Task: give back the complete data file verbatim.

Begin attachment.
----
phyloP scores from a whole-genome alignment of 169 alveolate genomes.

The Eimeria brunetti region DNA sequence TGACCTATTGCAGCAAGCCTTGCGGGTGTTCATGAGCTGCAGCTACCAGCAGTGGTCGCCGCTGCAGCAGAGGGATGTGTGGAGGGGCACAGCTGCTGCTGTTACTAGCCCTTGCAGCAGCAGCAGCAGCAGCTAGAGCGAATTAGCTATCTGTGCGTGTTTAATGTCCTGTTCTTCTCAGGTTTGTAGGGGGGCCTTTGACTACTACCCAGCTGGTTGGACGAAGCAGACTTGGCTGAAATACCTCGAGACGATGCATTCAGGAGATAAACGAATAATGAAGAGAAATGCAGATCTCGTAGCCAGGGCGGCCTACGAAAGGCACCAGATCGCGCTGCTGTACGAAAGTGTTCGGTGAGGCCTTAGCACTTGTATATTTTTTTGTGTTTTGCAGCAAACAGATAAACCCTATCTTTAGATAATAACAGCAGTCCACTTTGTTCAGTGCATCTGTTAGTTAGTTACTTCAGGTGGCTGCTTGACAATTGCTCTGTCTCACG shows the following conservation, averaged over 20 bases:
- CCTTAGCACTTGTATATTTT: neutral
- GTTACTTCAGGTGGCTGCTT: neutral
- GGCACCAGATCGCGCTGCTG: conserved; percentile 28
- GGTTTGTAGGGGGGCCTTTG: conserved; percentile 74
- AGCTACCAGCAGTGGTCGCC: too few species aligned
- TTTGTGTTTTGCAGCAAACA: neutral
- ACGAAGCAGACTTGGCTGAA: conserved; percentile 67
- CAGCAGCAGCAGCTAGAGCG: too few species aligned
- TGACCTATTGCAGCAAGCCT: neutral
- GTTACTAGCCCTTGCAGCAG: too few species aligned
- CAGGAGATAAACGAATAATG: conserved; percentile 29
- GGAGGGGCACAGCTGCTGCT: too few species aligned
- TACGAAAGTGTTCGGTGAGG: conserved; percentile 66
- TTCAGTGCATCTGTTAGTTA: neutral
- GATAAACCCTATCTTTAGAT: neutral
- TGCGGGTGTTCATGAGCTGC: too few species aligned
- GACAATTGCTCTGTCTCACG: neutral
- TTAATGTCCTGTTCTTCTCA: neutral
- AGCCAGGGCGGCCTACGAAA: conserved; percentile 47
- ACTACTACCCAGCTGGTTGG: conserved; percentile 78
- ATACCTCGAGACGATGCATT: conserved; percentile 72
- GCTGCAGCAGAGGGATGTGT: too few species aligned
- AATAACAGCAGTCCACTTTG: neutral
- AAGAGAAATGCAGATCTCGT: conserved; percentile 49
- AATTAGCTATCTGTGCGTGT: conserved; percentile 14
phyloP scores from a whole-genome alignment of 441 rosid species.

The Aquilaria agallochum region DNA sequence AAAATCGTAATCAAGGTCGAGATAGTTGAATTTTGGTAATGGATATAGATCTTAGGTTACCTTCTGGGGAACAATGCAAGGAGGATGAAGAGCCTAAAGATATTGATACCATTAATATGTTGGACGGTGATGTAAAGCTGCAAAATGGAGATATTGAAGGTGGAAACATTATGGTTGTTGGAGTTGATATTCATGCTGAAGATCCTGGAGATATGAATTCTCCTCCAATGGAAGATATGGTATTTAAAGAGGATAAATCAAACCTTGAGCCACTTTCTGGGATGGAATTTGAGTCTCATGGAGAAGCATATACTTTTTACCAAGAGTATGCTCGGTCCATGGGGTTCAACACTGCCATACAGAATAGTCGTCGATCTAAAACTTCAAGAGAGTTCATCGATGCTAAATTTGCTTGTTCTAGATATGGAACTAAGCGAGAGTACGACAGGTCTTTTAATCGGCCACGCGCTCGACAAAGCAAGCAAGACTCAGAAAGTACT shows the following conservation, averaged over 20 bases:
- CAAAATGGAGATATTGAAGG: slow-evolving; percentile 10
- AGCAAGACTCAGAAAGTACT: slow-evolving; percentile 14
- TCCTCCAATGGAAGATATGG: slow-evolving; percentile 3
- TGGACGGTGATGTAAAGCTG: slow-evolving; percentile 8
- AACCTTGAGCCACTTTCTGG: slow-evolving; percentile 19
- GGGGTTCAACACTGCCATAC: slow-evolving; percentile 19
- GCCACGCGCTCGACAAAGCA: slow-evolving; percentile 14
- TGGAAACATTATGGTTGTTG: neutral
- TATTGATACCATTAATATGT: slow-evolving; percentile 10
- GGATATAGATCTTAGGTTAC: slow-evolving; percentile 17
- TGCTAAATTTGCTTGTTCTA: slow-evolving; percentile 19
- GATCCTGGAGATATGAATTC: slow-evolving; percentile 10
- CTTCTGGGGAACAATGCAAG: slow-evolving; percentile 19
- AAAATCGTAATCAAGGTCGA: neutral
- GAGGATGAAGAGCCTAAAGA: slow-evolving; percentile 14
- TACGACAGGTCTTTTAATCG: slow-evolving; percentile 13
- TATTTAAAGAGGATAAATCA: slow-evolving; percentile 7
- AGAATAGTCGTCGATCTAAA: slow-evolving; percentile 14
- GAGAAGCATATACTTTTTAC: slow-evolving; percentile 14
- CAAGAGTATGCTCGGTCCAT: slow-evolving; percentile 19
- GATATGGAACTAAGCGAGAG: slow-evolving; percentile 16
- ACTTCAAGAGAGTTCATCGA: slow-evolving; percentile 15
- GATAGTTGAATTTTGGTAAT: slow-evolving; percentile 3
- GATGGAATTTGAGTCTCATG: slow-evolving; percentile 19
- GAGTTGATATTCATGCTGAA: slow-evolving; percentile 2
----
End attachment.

phyloP scores from a whole-genome alignment of 169 alveolate genomes.

The Eimeria brunetti region DNA sequence TGACCTATTGCAGCAAGCCTTGCGGGTGTTCATGAGCTGCAGCTACCAGCAGTGGTCGCCGCTGCAGCAGAGGGATGTGTGGAGGGGCACAGCTGCTGCTGTTACTAGCCCTTGCAGCAGCAGCAGCAGCAGCTAGAGCGAATTAGCTATCTGTGCGTGTTTAATGTCCTGTTCTTCTCAGGTTTGTAGGGGGGCCTTTGACTACTACCCAGCTGGTTGGACGAAGCAGACTTGGCTGAAATACCTCGAGACGATGCATTCAGGAGATAAACGAATAATGAAGAGAAATGCAGATCTCGTAGCCAGGGCGGCCTACGAAAGGCACCAGATCGCGCTGCTGTACGAAAGTGTTCGGTGAGGCCTTAGCACTTGTATATTTTTTTGTGTTTTGCAGCAAACAGATAAACCCTATCTTTAGATAATAACAGCAGTCCACTTTGTTCAGTGCATCTGTTAGTTAGTTACTTCAGGTGGCTGCTTGACAATTGCTCTGTCTCACG shows the following conservation, averaged over 20 bases:
- CCTTAGCACTTGTATATTTT: neutral
- GTTACTTCAGGTGGCTGCTT: neutral
- GGCACCAGATCGCGCTGCTG: conserved; percentile 28
- GGTTTGTAGGGGGGCCTTTG: conserved; percentile 74
- AGCTACCAGCAGTGGTCGCC: too few species aligned
- TTTGTGTTTTGCAGCAAACA: neutral
- ACGAAGCAGACTTGGCTGAA: conserved; percentile 67
- CAGCAGCAGCAGCTAGAGCG: too few species aligned
- TGACCTATTGCAGCAAGCCT: neutral
- GTTACTAGCCCTTGCAGCAG: too few species aligned
- CAGGAGATAAACGAATAATG: conserved; percentile 29
- GGAGGGGCACAGCTGCTGCT: too few species aligned
- TACGAAAGTGTTCGGTGAGG: conserved; percentile 66
- TTCAGTGCATCTGTTAGTTA: neutral
- GATAAACCCTATCTTTAGAT: neutral
- TGCGGGTGTTCATGAGCTGC: too few species aligned
- GACAATTGCTCTGTCTCACG: neutral
- TTAATGTCCTGTTCTTCTCA: neutral
- AGCCAGGGCGGCCTACGAAA: conserved; percentile 47
- ACTACTACCCAGCTGGTTGG: conserved; percentile 78
- ATACCTCGAGACGATGCATT: conserved; percentile 72
- GCTGCAGCAGAGGGATGTGT: too few species aligned
- AATAACAGCAGTCCACTTTG: neutral
- AAGAGAAATGCAGATCTCGT: conserved; percentile 49
- AATTAGCTATCTGTGCGTGT: conserved; percentile 14
phyloP scores from a whole-genome alignment of 441 rosid species.

The Aquilaria agallochum region DNA sequence AAAATCGTAATCAAGGTCGAGATAGTTGAATTTTGGTAATGGATATAGATCTTAGGTTACCTTCTGGGGAACAATGCAAGGAGGATGAAGAGCCTAAAGATATTGATACCATTAATATGTTGGACGGTGATGTAAAGCTGCAAAATGGAGATATTGAAGGTGGAAACATTATGGTTGTTGGAGTTGATATTCATGCTGAAGATCCTGGAGATATGAATTCTCCTCCAATGGAAGATATGGTATTTAAAGAGGATAAATCAAACCTTGAGCCACTTTCTGGGATGGAATTTGAGTCTCATGGAGAAGCATATACTTTTTACCAAGAGTATGCTCGGTCCATGGGGTTCAACACTGCCATACAGAATAGTCGTCGATCTAAAACTTCAAGAGAGTTCATCGATGCTAAATTTGCTTGTTCTAGATATGGAACTAAGCGAGAGTACGACAGGTCTTTTAATCGGCCACGCGCTCGACAAAGCAAGCAAGACTCAGAAAGTACT shows the following conservation, averaged over 20 bases:
- CAAAATGGAGATATTGAAGG: slow-evolving; percentile 10
- AGCAAGACTCAGAAAGTACT: slow-evolving; percentile 14
- TCCTCCAATGGAAGATATGG: slow-evolving; percentile 3
- TGGACGGTGATGTAAAGCTG: slow-evolving; percentile 8
- AACCTTGAGCCACTTTCTGG: slow-evolving; percentile 19
- GGGGTTCAACACTGCCATAC: slow-evolving; percentile 19
- GCCACGCGCTCGACAAAGCA: slow-evolving; percentile 14
- TGGAAACATTATGGTTGTTG: neutral
- TATTGATACCATTAATATGT: slow-evolving; percentile 10
- GGATATAGATCTTAGGTTAC: slow-evolving; percentile 17
- TGCTAAATTTGCTTGTTCTA: slow-evolving; percentile 19
- GATCCTGGAGATATGAATTC: slow-evolving; percentile 10
- CTTCTGGGGAACAATGCAAG: slow-evolving; percentile 19
- AAAATCGTAATCAAGGTCGA: neutral
- GAGGATGAAGAGCCTAAAGA: slow-evolving; percentile 14
- TACGACAGGTCTTTTAATCG: slow-evolving; percentile 13
- TATTTAAAGAGGATAAATCA: slow-evolving; percentile 7
- AGAATAGTCGTCGATCTAAA: slow-evolving; percentile 14
- GAGAAGCATATACTTTTTAC: slow-evolving; percentile 14
- CAAGAGTATGCTCGGTCCAT: slow-evolving; percentile 19
- GATATGGAACTAAGCGAGAG: slow-evolving; percentile 16
- ACTTCAAGAGAGTTCATCGA: slow-evolving; percentile 15
- GATAGTTGAATTTTGGTAAT: slow-evolving; percentile 3
- GATGGAATTTGAGTCTCATG: slow-evolving; percentile 19
- GAGTTGATATTCATGCTGAA: slow-evolving; percentile 2